It is five years since the 2014 Operation Protective Edge - the fiercest campaign Israel has ever carried out in the Gaza Strip - came to an end. At its end, Israel learned three important lessons that lay the foundations for its current policy regarding the coastal enclave.
1. Understanding that the economical reality and the security situation in the Strip are closely tied together (something that was not fully realized on the eve of the conflict), which resulted in widespread rebuilding of the Strip.
2. Lacking any means of establishing communication between Israel and Hamas led to miscalculations on both sides and resulted in the creation of numerous channels of communication through regional and international agents.
3. Realizing that in a complicated arena such as Gaza, where there's one ruling dominant power who has no will or way to control all the acting players, widespread escalation can happen quickly, this realization was translated to a careful and precise policy regarding the Gaza Strip, especially on the military front.
Those lessons gave Israel with three years of relative peace. Rehabilitation of Gaza proceeded steadily, and the trauma caused was embedded in the Gazan consciousness.
Yet in the last two years, we've seen constant escalations, which led both sides to assume another campaign was only a matter of time.
Like on the eve of war in 2014, today's civil unrest is still the main source of tensions, and the situation in Gaza is worse than it was in summer 2014.
Hamas understands that it has failed to ease people's distress, and so a disturbing parallel to the events that led to the 2014 campaign can be drawn.
In its need to consolidate a strategic response to this complicated reality, it would best if Israel were to drop collective assumptions such as the idea we can find a solution to the Gaza problem.
Looking closely at the demographic and economic foundations of the area only shows the reality - we can facilitate the situation, but not resolve it.
The second assumption is that there can be a replacement to Hamas as the ruling body in the Strip. In practice, there's no willingness or ability on the part of Egypt, the United Nations or any other local leadership to step into Hamas's shoes.
The third assumption is that the crisis in Gaza is solely the Palestinians' problem, a view that repeatedly proves itself to be false, as the situation reflects on Israel on all levels.
There is also the realization that although Hamas is a bitter enemy, it may be the lesser of two evils compared to a possible power vacuum that could give rise to anarchy or more extreme powers in the ascendant in the Strip.
Twelve years have passed since Hamas entrenched itself in Gaza and Israel still hasn't formulated a long-term strategy regarding the Strip.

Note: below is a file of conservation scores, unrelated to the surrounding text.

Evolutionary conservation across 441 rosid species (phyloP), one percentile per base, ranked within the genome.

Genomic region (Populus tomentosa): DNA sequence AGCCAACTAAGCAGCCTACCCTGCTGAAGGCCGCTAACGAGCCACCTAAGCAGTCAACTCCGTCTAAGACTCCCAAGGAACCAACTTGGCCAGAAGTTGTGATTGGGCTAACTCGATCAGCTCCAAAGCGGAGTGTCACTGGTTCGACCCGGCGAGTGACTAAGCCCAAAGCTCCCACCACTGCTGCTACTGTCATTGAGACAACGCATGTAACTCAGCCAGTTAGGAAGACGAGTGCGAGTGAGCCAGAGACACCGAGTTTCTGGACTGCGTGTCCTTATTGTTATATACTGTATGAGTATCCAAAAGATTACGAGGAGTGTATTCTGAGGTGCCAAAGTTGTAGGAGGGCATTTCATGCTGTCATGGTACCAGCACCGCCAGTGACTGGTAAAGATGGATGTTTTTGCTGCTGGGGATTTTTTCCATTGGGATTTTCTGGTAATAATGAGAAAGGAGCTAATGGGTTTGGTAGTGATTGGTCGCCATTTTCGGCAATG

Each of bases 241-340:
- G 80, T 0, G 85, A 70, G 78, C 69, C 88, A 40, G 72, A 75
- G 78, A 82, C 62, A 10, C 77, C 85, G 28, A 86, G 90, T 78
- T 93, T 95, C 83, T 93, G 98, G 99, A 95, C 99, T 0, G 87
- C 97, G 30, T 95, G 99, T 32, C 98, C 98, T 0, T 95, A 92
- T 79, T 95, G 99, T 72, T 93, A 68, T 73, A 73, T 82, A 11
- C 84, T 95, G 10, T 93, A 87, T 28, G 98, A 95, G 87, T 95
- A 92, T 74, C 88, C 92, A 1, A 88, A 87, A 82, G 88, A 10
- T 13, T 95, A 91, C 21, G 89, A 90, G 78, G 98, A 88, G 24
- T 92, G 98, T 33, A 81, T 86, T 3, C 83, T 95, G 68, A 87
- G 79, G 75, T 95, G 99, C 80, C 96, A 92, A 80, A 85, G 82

So, before any escalation that could end in Israel's total reoccupation of the Strip, it would be wise to consider a different strategy on two time plains.
The first is in the short term, and at its core is a sense of stability for Gaza's citizens, which would constitute a base for Israel to relax security restrictions. This should include work visas for inside Israel and the advancement of civilian projects in the Strip.
But there also needs to be a long-term plan that has at its core the downfall of Hamas. We should, however, strive to avoid two opposite scenarios - one in which a king is named in Gaza and the other is Israel's total and lengthy direct control of the Strip.
Israel must wait for internal change in Gaza, especially by the younger generation, whose distance from Islamic rule only deepens with time and occasionally bursts into civil protests.
It's not too farfetched to believe that Hamas's relentless and regressive grip on the two million residents of Gaza will lead to civil unrest, and Israel needs to be prepared for such a scenario. Israel should also consider ways it can help internal changes come to fruition without taking direct action inside of the Strip.
At the bottom line, Israel needs to understand that it must choose between bad or worse scenarios as a solution to the Gaza issue.
Its decision makers have to wake up from the dream of easy and quick solutions in either the military or political spheres regarding the situation on the Strip and adopt a more patient state of mind.
Above all, the Israeli leadership should present the complexity of the situation in Gaza to their people, and explain that there is no magic solution.
Michael Milshtein is the head of the Palestinian Studies Forum at the Moshe Dayan Center for Middle Eastern and African Studies at Tel Aviv University. He is a colonel (res.) in the IDF and served as a senior officer in IDF intelligence.